Mammon: A Poem In Three Acts

John A. Mills

This poem-play confronts the social darwinian system of corporate Capitalism. It illustrates the inhumanity of its inevitable bust-boom cycle. The play calls into question the resulting predominance of Greed as a driving force in our society and shows the spiritual as well as emotional and physical damage done by the belief that Capitalism is the one, true god of the economy.

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In this poem-play, four people come to terms with the reality of the current economic crisis. Two are a working class couple trying to make a family. The other two are financial workers living in the flush of the recent economic boom. The poem-play unfolds as each deals with the ubiquitous and universal greed manifested in hyper consumerism, the central goal of profit, and the dehumanization of the wealthy and the less wealthy. Their lives are shattered as the deep immorality of the present global economic system grinds to a disaster.

The play is in rhymed iambic pentameter. Readers will find that the rhythm and rhyme will raise them above the current profane and uncivil arguments of this day and enable them to join the ordinary struggle of the actors to overcome the brutal inhumanity of greed.

Lay not up for yourselves treasures upon earth, where moth and rust doth corrupt, and where thieves break through and steal: But lay up for yourselves treasures in heaven, where neither moth nor rust doth corrupt, and where thieves do not break through no steal: For where your treasure is, there will your heart be also. No one can serve two masters, for either he will hate the one and love the other; or else he will be devoted to one and despise the other. You can not serve both God and Mammon. (Matthew 6:19-21,24)

Excerpts:

Act I, Scene 5, 495:504

We need not be guilty of our success 
Or that we take pleasure in Money's caress. 
It is the natural order to weed out the weak
And to promote the strong to their utmost peak.
We who are the fittest survive.
By nature we are the best to thrive.
For Capital is the natural order; left unassailed 
It guarantees that the best will prevail.
Civilization moves forward advancing 
While the life of everyone enhancing.

Song of Coming Home, 820:833

Divided we have been for war and oil.
We're far apart for love of living well.
We're both existing in th' shadow of th' tolling bell.
Our lives on hold in agonized turmoil.
Now you will be returning, done with toil
Of distant war, our home your citadel
In my yearning arms, ne'er more to say farewell. 
But stay at home and bring our blood to a boil!

The war will rage and rage, for profit's sake. 
But yours, thank God, will come back safe and sound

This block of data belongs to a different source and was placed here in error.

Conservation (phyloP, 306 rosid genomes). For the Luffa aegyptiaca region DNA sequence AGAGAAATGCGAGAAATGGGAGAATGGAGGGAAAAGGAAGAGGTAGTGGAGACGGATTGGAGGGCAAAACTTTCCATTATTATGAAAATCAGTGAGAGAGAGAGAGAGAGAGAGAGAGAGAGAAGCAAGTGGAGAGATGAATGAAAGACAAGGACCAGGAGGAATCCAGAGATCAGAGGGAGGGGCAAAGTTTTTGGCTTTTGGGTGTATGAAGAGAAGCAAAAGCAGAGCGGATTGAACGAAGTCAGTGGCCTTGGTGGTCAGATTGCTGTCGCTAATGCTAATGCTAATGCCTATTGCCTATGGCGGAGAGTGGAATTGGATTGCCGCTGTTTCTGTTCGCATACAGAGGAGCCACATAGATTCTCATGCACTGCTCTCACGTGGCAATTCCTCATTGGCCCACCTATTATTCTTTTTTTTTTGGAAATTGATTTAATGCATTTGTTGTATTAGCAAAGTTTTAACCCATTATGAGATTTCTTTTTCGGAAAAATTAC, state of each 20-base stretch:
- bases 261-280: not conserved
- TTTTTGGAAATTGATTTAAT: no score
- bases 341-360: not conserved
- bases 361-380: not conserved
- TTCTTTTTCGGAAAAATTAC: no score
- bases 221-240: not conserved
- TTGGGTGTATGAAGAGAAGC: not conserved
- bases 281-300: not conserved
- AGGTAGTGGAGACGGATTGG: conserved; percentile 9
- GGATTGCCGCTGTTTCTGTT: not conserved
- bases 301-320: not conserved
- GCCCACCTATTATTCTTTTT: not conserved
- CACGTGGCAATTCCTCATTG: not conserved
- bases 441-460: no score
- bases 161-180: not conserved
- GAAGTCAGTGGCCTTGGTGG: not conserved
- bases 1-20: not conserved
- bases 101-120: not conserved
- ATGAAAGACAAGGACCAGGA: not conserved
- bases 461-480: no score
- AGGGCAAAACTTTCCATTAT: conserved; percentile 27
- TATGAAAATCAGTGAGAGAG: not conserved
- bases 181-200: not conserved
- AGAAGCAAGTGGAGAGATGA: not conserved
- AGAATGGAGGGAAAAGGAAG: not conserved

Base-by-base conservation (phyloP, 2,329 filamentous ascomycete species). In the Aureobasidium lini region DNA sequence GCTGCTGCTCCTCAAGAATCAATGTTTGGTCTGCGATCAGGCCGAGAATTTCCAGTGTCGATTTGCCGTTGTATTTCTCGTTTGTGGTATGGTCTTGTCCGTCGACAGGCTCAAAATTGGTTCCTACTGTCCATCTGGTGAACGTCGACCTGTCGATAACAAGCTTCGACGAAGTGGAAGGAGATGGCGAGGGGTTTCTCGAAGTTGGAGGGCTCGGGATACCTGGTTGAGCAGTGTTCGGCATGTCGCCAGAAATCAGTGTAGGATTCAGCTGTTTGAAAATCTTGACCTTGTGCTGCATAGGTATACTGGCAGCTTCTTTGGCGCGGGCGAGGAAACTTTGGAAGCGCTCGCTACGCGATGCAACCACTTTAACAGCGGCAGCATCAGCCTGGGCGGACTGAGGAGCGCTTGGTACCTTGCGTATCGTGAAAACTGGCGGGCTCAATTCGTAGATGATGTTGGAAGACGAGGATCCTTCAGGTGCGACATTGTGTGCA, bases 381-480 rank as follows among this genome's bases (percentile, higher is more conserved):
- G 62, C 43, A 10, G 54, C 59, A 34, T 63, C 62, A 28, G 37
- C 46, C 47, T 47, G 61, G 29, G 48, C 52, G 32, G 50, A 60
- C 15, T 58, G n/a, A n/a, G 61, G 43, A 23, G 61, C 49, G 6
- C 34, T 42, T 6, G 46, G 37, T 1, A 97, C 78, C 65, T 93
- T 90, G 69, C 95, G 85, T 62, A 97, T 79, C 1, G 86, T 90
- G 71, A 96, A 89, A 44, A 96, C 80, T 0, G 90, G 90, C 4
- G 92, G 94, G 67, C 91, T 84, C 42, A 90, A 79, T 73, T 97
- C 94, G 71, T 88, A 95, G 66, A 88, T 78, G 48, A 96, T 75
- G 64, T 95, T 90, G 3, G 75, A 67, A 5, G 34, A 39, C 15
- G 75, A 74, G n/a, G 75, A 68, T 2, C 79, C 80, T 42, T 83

To you, I pray, and heal your heart of ache.

O come! O quickly come and I'll surround 
Your soul and body, never forsake, 
With arms of sure concern forever bound.

Act III, Scene 1, 1325:1338

But is this not what your belief demands? 
Is this not what your Capital commands?
You've proven by your handling t' be unfit: 
Into a bottomless and pitch dark pit
You've cast th' economy of which you claim
To be th' All Knowing Masters without blame.
Now you appear here, hat in hand, to cry 
Sign these bills or business will die! 
Am I a socialist to prop up the Rich?
I should throw you into a road-side ditch! 
Let us be true to faith in laissez-faire
And let the Market work its cold despair. 
Am I a fool to follow fools 
And not stand aside while the Market rules?

The Movement of the Play

Prolog
Act I: Mammon Ascending
  Scene 1: Land of the Free
   Song of Ascents
   Song of Ascents (reprise)
  Scene 2: Land of the Faux Free
   Windfall Song
   Windfall Song (Reprise)
  Scene 3: The Great Gamble
   Soul Song
   Soul Song (Reprise)
  Scene 4: Patriotism
   Patriot's Love Song
   Patriot's Love Song (Reprise)
  Scene 5: Poor Darwin
   Darwin Knew It
   Song of Happiness
  Scene 6: Golden Job
   Song of Missing You
Interlude
Act II: Mammon Descending
  Scene 1: At Risk
   Song of Liberation
  Scene 2: Coming Home
   Song of Coming Home
   Song of the Budget
  Scene 3: Capital Ascendant
  Scene 4: Walking the Perimeter
   Song of Midas
  Scene 5: Deposed
   Fist Song
  Scene 6: Grim Reaper
   Song of Sorrow and Regret
Interlude
Act III: Mammon Released
  Scene 1: Bail Out
   Song: Market of Fools
   Frankenstein's Song
  Scene 2: Fall Out
   Rose Song
  Scene 3: Darwin Redux
   Song: Son of Darwin
  Scene 4: The People Arise
   Vision Song
  Scene 5: Buy Out
  Scene 6: Cancer Squeeze
  Scene 7: The Peoples Union
   Song: Enlightenment
Epilog

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The Rev. John A. Mills is an ordained minister and endorsed chaplain in the United Church of Christ and an Associate Certified Chaplain in the Association of Professional Chaplains. Rev. Mills is currently a chaplain for a hospice in New Jersey. He is interested in our socioeconomic condition and mysticism. He finds expression of these interests in lyrical and epic poetry.


Feedback is welcomed at:
johnamills1950@gmail.com